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  • i.
    She likes to blast the Arctic Monkeys with her windows lowered in the small town she drives through on her way home from school. The women with their white hair and their little dogs glare at the girl in the blue car that’s pulsating with the beat of Alex Turner’s voice. She looks out at them, her hands cold and purple from hanging out the window in 40-degree weather, and waves. The women scoff. “Youth.” And they carry on, walking their little dogs.

    ii.
    She drives on the cracked dirt road, belting loud lyrics and drumming the steering wheel like a boy she used to know did when he drove. Alex’s words resonate with her and she smiles at a high note while looking at the very specific way light hits the fields at 1:14 p.m. on a Wednesday afternoon.

    iii.
    She parks in front of the crab apple tree and unplugs her music from the cassette jack, the only thing that will allow her to play her iPod in a vehicle from 1999. She runs her cold and purple hand over the hood of her car named after a Peanuts cartoon character and sidesteps the gift her cat left on the front stoop of the wooden house in the middle of the woods.

    iv.
    She drops her bag on the quilted futon in her attic-like room covered in posters and playbills at the end of the hallway. The words from maps and rejection letters interspersed amongst the posters and playbills stare down at her and judge her ribs and thighs as she steps out of a jumper and trousers three sizes too big.

    v.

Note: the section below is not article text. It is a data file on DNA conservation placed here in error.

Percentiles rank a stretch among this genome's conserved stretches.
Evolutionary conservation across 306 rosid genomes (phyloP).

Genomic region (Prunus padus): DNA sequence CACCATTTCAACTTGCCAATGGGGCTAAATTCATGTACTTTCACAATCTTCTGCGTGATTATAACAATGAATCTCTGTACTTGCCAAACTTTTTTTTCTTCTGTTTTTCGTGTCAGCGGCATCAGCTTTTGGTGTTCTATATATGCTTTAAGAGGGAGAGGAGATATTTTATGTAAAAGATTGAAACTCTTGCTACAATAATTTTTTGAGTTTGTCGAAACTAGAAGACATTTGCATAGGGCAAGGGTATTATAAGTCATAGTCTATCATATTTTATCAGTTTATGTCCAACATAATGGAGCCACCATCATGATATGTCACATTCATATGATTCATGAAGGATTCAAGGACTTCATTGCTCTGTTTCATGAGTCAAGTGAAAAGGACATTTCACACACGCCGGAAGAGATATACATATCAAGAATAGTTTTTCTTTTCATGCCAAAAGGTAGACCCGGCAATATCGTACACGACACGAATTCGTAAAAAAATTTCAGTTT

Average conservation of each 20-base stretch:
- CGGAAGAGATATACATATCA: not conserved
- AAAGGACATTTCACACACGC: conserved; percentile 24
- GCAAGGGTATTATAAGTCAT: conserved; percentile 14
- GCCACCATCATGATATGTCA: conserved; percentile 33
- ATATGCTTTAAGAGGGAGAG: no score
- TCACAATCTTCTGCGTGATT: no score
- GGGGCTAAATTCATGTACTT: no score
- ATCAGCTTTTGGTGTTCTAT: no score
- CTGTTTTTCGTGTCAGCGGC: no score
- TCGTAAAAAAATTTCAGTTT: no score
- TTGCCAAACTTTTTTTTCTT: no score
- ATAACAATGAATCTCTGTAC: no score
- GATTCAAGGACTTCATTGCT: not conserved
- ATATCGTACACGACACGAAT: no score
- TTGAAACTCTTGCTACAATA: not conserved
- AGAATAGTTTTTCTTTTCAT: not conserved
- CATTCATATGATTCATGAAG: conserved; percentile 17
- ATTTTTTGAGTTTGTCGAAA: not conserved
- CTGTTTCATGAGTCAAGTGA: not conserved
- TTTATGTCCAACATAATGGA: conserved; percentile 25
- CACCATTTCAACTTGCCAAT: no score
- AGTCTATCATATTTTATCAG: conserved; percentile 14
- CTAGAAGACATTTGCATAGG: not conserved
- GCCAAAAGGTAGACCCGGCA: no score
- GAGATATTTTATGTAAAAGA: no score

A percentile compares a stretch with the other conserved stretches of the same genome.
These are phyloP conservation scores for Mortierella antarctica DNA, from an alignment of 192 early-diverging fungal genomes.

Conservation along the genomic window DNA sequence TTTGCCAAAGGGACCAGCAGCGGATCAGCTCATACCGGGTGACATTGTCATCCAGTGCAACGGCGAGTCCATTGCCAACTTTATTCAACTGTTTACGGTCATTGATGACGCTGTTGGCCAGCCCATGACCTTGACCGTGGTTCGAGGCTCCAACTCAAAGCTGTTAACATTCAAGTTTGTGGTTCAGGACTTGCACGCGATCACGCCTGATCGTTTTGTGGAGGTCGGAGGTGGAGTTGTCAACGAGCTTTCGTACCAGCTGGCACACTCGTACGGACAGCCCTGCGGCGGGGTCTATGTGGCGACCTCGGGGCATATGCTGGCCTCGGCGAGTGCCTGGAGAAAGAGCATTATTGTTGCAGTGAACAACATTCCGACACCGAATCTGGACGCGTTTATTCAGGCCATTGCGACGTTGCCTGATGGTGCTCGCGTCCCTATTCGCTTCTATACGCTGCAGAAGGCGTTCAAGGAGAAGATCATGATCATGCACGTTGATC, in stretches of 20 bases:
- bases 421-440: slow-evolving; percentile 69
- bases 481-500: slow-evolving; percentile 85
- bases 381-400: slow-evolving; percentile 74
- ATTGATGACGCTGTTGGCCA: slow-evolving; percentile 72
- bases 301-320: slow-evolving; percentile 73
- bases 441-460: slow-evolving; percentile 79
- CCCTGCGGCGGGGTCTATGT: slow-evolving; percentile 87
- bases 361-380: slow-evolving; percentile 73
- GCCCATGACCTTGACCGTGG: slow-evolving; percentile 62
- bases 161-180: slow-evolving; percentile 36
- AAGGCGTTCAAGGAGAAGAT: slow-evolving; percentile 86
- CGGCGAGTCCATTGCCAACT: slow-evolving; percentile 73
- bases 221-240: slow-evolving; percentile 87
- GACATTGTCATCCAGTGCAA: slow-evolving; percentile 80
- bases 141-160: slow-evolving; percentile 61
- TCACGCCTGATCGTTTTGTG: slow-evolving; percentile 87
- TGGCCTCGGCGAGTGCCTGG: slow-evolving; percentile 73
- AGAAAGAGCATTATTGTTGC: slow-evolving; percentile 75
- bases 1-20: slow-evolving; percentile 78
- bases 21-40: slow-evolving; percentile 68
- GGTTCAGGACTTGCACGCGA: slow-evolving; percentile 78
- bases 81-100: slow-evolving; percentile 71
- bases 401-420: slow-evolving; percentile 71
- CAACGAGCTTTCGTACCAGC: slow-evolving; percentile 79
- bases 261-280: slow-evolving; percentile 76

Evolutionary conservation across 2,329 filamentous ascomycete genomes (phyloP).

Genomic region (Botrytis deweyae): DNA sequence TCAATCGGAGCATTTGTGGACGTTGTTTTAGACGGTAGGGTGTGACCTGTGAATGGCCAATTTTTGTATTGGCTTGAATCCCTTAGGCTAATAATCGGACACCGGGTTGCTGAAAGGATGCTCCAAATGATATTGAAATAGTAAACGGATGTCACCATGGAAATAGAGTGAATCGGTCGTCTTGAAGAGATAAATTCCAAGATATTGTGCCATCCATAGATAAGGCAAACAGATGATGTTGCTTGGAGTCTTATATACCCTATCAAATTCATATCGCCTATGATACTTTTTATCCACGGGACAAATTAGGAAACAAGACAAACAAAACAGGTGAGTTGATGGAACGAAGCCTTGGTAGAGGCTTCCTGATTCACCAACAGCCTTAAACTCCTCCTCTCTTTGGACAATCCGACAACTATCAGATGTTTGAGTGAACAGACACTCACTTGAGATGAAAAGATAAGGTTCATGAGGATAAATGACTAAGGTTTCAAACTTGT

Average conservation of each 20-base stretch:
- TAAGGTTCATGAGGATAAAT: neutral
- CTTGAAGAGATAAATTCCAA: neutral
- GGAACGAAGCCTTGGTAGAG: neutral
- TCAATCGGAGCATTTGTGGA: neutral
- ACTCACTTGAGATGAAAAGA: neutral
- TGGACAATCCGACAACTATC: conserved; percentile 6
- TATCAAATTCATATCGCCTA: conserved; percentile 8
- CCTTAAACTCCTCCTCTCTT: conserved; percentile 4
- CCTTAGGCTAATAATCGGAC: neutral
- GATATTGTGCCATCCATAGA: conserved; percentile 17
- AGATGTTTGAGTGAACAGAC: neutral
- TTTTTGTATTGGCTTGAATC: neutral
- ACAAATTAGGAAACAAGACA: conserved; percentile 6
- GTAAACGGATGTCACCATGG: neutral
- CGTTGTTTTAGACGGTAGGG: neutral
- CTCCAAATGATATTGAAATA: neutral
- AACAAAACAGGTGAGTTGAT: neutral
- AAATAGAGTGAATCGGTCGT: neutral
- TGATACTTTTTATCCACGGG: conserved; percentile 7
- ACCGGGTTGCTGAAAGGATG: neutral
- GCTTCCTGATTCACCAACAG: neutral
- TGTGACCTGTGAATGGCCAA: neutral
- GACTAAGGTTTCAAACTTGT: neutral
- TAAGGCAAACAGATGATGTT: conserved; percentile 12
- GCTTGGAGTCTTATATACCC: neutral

She pulls open the map of the world on the shower curtain and steps into the brown tub with dead spiders around the drain. The bathroom smells like shampoo and the water is too hot and the pressure is crap. It trickles over her sodden curls and she rubs the suds away from her eyes and instead toward the crease of her back where they make the floor slippery even with the shower mat. Her hands turn red with relentless water hot enough to make tea with. Just the way she likes it.

    vi.
    She takes a long while to dress in her room that is cold with impending winter. She sits on the quilted futon in her white terry-cloth hand-me-down robe two sizes too big and answers messages from a boy who she’s not even sure why she likes because he listens to country music and has never seen the film, Submarine. But he has soft eyes and a pleasant voice and waves and grins when he sees her in the hallway.

    vii.
    She likes to blast the Arctic Monkeys in her room that smells like September but feels like December where it drowns out the birds and crickets and peepers out the window that haven’t checked their calendars. She listens to the lyrics again, and likes to fancy herself romantic.
    In reality, she’s just sad.

    Noa Urbaitel has been writing with Young Writers Project since 6th grade and is now a senior at Champlain Valley Union High School in Hinesburg, Vermont. She hopes to attend Barnard College in the fall and plans to continue writing poetry and prose throughout college.
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